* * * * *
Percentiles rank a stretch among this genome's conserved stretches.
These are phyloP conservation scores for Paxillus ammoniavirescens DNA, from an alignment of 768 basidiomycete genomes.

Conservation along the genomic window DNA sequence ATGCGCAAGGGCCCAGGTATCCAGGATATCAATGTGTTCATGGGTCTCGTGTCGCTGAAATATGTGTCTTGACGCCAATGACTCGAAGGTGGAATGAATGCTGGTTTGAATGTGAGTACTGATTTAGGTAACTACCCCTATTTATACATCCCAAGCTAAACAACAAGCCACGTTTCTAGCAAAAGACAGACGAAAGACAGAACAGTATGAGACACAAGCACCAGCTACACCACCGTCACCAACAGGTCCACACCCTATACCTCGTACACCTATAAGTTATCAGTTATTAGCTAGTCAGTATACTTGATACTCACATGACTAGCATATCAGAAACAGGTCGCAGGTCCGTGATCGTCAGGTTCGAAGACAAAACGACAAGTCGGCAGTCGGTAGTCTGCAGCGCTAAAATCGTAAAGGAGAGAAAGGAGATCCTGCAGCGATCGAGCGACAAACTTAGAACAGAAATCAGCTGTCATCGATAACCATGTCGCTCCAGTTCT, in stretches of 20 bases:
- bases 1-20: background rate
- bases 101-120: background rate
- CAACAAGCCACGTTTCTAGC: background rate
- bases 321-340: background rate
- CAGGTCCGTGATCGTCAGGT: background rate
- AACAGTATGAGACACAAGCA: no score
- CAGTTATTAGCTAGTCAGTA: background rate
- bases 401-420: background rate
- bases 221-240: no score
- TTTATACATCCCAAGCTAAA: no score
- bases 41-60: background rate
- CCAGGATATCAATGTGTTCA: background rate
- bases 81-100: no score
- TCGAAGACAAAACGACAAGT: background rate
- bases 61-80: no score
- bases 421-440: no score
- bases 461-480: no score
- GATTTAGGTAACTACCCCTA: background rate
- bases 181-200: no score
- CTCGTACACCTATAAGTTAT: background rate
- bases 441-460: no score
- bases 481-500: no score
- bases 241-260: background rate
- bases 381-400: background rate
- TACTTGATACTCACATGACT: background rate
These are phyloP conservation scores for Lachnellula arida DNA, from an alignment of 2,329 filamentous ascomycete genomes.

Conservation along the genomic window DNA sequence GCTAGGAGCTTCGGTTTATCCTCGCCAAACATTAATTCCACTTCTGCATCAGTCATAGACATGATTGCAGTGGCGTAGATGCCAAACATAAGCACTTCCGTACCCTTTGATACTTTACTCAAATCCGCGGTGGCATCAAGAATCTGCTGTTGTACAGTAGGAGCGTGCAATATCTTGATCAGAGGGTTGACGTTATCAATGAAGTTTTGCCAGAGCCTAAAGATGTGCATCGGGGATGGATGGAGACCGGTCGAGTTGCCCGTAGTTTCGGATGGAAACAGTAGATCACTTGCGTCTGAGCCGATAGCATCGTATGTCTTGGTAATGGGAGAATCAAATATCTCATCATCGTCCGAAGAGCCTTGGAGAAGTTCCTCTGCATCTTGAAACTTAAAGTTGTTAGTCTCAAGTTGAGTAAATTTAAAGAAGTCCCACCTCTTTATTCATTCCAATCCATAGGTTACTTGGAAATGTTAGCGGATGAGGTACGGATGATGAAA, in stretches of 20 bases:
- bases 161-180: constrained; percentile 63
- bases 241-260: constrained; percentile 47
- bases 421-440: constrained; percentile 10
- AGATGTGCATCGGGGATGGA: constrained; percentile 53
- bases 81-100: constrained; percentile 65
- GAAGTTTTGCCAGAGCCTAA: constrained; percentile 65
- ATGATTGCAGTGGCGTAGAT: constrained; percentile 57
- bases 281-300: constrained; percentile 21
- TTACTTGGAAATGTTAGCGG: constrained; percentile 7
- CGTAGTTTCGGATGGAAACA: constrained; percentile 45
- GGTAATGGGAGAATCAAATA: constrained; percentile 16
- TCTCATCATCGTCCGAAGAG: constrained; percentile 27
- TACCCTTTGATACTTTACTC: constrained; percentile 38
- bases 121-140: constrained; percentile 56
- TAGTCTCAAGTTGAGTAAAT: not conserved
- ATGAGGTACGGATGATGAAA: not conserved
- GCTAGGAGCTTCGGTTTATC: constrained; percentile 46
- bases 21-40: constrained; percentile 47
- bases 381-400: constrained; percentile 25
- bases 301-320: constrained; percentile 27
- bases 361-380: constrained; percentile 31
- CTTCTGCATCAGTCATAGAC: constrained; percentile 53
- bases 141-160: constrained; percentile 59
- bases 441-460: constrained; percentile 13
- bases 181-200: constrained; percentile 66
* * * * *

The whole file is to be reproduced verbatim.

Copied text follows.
Percentiles rank a stretch among this genome's conserved stretches.
These are phyloP conservation scores for Paxillus ammoniavirescens DNA, from an alignment of 768 basidiomycete genomes.

Conservation along the genomic window DNA sequence ATGCGCAAGGGCCCAGGTATCCAGGATATCAATGTGTTCATGGGTCTCGTGTCGCTGAAATATGTGTCTTGACGCCAATGACTCGAAGGTGGAATGAATGCTGGTTTGAATGTGAGTACTGATTTAGGTAACTACCCCTATTTATACATCCCAAGCTAAACAACAAGCCACGTTTCTAGCAAAAGACAGACGAAAGACAGAACAGTATGAGACACAAGCACCAGCTACACCACCGTCACCAACAGGTCCACACCCTATACCTCGTACACCTATAAGTTATCAGTTATTAGCTAGTCAGTATACTTGATACTCACATGACTAGCATATCAGAAACAGGTCGCAGGTCCGTGATCGTCAGGTTCGAAGACAAAACGACAAGTCGGCAGTCGGTAGTCTGCAGCGCTAAAATCGTAAAGGAGAGAAAGGAGATCCTGCAGCGATCGAGCGACAAACTTAGAACAGAAATCAGCTGTCATCGATAACCATGTCGCTCCAGTTCT, in stretches of 20 bases:
- bases 1-20: background rate
- bases 101-120: background rate
- CAACAAGCCACGTTTCTAGC: background rate
- bases 321-340: background rate
- CAGGTCCGTGATCGTCAGGT: background rate
- AACAGTATGAGACACAAGCA: no score
- CAGTTATTAGCTAGTCAGTA: background rate
- bases 401-420: background rate
- bases 221-240: no score
- TTTATACATCCCAAGCTAAA: no score
- bases 41-60: background rate
- CCAGGATATCAATGTGTTCA: background rate
- bases 81-100: no score
- TCGAAGACAAAACGACAAGT: background rate
- bases 61-80: no score
- bases 421-440: no score
- bases 461-480: no score
- GATTTAGGTAACTACCCCTA: background rate
- bases 181-200: no score
- CTCGTACACCTATAAGTTAT: background rate
- bases 441-460: no score
- bases 481-500: no score
- bases 241-260: background rate
- bases 381-400: background rate
- TACTTGATACTCACATGACT: background rate
These are phyloP conservation scores for Lachnellula arida DNA, from an alignment of 2,329 filamentous ascomycete genomes.

Conservation along the genomic window DNA sequence GCTAGGAGCTTCGGTTTATCCTCGCCAAACATTAATTCCACTTCTGCATCAGTCATAGACATGATTGCAGTGGCGTAGATGCCAAACATAAGCACTTCCGTACCCTTTGATACTTTACTCAAATCCGCGGTGGCATCAAGAATCTGCTGTTGTACAGTAGGAGCGTGCAATATCTTGATCAGAGGGTTGACGTTATCAATGAAGTTTTGCCAGAGCCTAAAGATGTGCATCGGGGATGGATGGAGACCGGTCGAGTTGCCCGTAGTTTCGGATGGAAACAGTAGATCACTTGCGTCTGAGCCGATAGCATCGTATGTCTTGGTAATGGGAGAATCAAATATCTCATCATCGTCCGAAGAGCCTTGGAGAAGTTCCTCTGCATCTTGAAACTTAAAGTTGTTAGTCTCAAGTTGAGTAAATTTAAAGAAGTCCCACCTCTTTATTCATTCCAATCCATAGGTTACTTGGAAATGTTAGCGGATGAGGTACGGATGATGAAA, in stretches of 20 bases:
- bases 161-180: constrained; percentile 63
- bases 241-260: constrained; percentile 47
- bases 421-440: constrained; percentile 10
- AGATGTGCATCGGGGATGGA: constrained; percentile 53
- bases 81-100: constrained; percentile 65
- GAAGTTTTGCCAGAGCCTAA: constrained; percentile 65
- ATGATTGCAGTGGCGTAGAT: constrained; percentile 57
- bases 281-300: constrained; percentile 21
- TTACTTGGAAATGTTAGCGG: constrained; percentile 7
- CGTAGTTTCGGATGGAAACA: constrained; percentile 45
- GGTAATGGGAGAATCAAATA: constrained; percentile 16
- TCTCATCATCGTCCGAAGAG: constrained; percentile 27
- TACCCTTTGATACTTTACTC: constrained; percentile 38
- bases 121-140: constrained; percentile 56
- TAGTCTCAAGTTGAGTAAAT: not conserved
- ATGAGGTACGGATGATGAAA: not conserved
- GCTAGGAGCTTCGGTTTATC: constrained; percentile 46
- bases 21-40: constrained; percentile 47
- bases 381-400: constrained; percentile 25
- bases 301-320: constrained; percentile 27
- bases 361-380: constrained; percentile 31
- CTTCTGCATCAGTCATAGAC: constrained; percentile 53
- bases 141-160: constrained; percentile 59
- bases 441-460: constrained; percentile 13
- bases 181-200: constrained; percentile 66